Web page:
Rigel Announces Poster Presentations at the 65th American Society of Hematology Annual Meeting and Exposition

-- Growing body of data on REZLIDHIA® (olutasidenib) in mIDH1 relapsed or refractory (R/R) acute myeloid leukemia (AML) patients --

-- New data on olutasidenib in patients with mIDH1 myelodysplastic syndromes/neoplasms (MDS) --

SOUTH SAN FRANCISCO, Calif., Nov. 2, 2023 /PRNewswire/ -- Rigel Pharmaceuticals, Inc. (Nasdaq: RIGL) today announced the upcoming presentation of four posters highlighting data from their commercial and clinical-stage hematology-oncology portfolio at the 65th American Society of Hematology (ASH) Annual Meeting and Exposition being held December 9-12, 2023, in San Diego, California and virtually.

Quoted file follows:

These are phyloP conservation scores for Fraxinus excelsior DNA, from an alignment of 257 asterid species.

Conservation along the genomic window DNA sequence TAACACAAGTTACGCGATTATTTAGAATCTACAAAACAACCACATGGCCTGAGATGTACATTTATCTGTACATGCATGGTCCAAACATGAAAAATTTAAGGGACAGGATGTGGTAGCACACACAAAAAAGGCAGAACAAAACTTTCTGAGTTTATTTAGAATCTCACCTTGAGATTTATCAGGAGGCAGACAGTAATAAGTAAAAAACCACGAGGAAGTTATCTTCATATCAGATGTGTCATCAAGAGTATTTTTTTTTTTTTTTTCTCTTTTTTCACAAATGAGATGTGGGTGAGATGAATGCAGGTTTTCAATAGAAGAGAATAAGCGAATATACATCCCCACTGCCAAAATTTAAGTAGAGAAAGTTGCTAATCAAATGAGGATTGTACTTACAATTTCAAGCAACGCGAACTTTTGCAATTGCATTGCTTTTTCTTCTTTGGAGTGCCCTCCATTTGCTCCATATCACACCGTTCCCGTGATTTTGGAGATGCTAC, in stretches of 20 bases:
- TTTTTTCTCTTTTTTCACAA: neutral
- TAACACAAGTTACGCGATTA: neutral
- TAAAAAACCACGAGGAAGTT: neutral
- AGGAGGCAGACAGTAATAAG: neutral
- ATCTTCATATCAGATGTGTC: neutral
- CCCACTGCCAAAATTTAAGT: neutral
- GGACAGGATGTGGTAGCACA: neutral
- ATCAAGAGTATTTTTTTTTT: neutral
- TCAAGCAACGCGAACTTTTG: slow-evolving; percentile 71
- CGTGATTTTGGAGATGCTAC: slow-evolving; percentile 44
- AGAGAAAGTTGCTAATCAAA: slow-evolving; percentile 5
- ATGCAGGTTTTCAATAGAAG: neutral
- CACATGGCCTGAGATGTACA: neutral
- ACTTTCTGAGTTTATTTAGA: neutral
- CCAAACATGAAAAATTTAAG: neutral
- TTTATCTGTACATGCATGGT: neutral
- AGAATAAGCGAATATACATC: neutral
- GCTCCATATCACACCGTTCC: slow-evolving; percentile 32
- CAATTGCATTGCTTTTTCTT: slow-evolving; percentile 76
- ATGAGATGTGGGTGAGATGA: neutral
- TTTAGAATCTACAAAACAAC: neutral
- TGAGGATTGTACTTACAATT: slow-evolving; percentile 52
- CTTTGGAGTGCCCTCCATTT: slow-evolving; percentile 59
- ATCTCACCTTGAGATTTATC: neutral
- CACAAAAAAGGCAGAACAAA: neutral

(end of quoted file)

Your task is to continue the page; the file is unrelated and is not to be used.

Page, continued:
"We are encouraged by the collective data supporting the potential use of REZLIDHIA in various mIDH1 AML patient populations, including those that are relapsed or refractory to hematopoietic stem cell transplant, ivosidenib, or venetoclax. These data continue to indicate this treatment could meaningfully improve the lives of underserved patients living with mIDH1 R/R AML," said Raul Rodriguez, Rigel's president and CEO. "We are also excited by the compelling data in patients with mIDH1 MDS and look forward to evaluating this potential opportunity further. On top of the olutasidenib data, we are delighted to share other updates and data across our development portfolio, demonstrating our presence in the hematology-oncology space."

Details of the poster presentations and publication at the ASH Annual Meeting are as follows:

Poster Presentations

Abstract #: 2888